Advanced bus stops with free WiFi and USB charging points have launched in Manchester, the Manchester Evening News reported.
The facilities could be rolled out across Greater Manchester if successful.
The stops have been unveiled in Manchester city centre on Piccadilly, close to the railway station. The stops aim to lure more drivers onto public transport by ensuring they are able to stay connected throughout their journey.
Passengers using the city centre stop can plug their phones into USB charge points built into the shelter, although they’ll still need their own charging cables, as well as log into the shelter’s WiFi hotspot.
The shelter’s design is courtesy of designer Peter Saville – co-founder of Factory Records – working in conjunction with design firm Aurel Design Urbain, bus group RATP, and ad firm JCDecaux.
Officials at Transport for Greater Manchester (TfGM) said that if the city centre shelter proves a hit, then the design could be rolled out across the whole region. It is funded by the Department for Transport.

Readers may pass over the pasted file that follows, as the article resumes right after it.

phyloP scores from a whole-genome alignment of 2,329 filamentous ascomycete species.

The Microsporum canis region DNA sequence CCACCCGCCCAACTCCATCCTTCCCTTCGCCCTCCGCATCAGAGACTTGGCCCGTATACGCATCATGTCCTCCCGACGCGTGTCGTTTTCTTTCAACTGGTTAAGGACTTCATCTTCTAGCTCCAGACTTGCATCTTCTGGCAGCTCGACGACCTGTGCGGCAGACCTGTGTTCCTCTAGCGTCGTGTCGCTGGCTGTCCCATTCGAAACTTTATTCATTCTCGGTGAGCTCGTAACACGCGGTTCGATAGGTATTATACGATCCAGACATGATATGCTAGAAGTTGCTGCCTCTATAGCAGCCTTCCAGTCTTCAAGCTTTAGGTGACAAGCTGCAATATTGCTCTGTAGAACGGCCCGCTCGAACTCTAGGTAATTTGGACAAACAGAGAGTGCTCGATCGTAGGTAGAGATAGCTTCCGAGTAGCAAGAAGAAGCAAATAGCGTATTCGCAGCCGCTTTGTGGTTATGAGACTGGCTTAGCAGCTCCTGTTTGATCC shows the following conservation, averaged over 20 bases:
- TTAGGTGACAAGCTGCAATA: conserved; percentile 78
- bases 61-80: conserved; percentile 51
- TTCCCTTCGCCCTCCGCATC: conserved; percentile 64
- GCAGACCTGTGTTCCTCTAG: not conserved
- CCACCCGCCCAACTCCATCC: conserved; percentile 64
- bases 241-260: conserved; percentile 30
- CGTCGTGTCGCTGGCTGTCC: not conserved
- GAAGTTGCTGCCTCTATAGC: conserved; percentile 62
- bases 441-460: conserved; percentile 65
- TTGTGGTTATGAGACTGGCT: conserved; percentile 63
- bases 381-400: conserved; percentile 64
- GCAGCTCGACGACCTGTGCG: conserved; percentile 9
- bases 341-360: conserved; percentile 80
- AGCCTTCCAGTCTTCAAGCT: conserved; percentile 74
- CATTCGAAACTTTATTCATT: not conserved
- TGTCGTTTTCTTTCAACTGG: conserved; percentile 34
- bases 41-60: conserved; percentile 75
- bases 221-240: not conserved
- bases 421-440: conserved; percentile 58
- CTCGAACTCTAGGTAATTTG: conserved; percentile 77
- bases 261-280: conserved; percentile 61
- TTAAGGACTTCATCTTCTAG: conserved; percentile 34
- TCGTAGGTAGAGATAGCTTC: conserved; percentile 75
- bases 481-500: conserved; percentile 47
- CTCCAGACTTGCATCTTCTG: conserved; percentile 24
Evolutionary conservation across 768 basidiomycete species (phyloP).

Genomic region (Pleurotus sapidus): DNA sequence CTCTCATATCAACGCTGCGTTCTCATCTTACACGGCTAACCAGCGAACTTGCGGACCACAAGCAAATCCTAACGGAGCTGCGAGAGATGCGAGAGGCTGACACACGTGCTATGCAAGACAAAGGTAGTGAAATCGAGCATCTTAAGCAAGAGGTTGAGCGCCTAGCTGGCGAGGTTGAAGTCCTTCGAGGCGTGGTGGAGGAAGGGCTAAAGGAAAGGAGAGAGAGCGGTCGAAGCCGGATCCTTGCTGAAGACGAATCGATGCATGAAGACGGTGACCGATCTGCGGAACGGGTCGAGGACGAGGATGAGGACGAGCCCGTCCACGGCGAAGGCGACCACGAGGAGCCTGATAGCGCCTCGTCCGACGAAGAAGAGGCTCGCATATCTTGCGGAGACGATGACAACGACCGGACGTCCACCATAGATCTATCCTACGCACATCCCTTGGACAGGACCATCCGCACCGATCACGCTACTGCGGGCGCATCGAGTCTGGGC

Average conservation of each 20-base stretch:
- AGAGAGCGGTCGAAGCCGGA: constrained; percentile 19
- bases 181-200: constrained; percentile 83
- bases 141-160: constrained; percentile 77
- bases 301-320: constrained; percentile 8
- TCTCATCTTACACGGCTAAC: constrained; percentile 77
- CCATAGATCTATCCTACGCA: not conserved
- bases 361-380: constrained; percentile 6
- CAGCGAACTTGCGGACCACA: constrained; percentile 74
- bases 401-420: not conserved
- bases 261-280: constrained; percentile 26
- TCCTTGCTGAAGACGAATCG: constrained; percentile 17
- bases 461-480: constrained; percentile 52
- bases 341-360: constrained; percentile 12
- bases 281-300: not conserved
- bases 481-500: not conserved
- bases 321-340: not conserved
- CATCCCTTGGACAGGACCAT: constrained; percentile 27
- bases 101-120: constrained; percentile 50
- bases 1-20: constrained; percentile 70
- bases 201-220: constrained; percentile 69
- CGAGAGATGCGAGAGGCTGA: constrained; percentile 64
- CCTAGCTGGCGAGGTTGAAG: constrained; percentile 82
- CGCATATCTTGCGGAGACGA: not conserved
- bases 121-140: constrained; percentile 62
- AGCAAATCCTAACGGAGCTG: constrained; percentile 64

Cllr Andrew Fender, Chairman of the TfGM committee, said: “This is a really exciting and unique scheme for Manchester as this pilot shelter is the first of its kind in the UK.
“One of our key aims is to provide an improved public transport network that encourages more people to choose sustainable and more environmentally friendly ways to travel – especially in the city centre.
“Research indicates that improved public transport environments – with technology built in – encourage more people to use them and that’s what we’re testing out here.
”We’ll be asking people who use this bus stop for their views over the coming weeks and more new services and facilities could be trialled here.
“The shelter’s modular design means it can be adapted to fit other sites in Greater Manchester and offer different services if required.”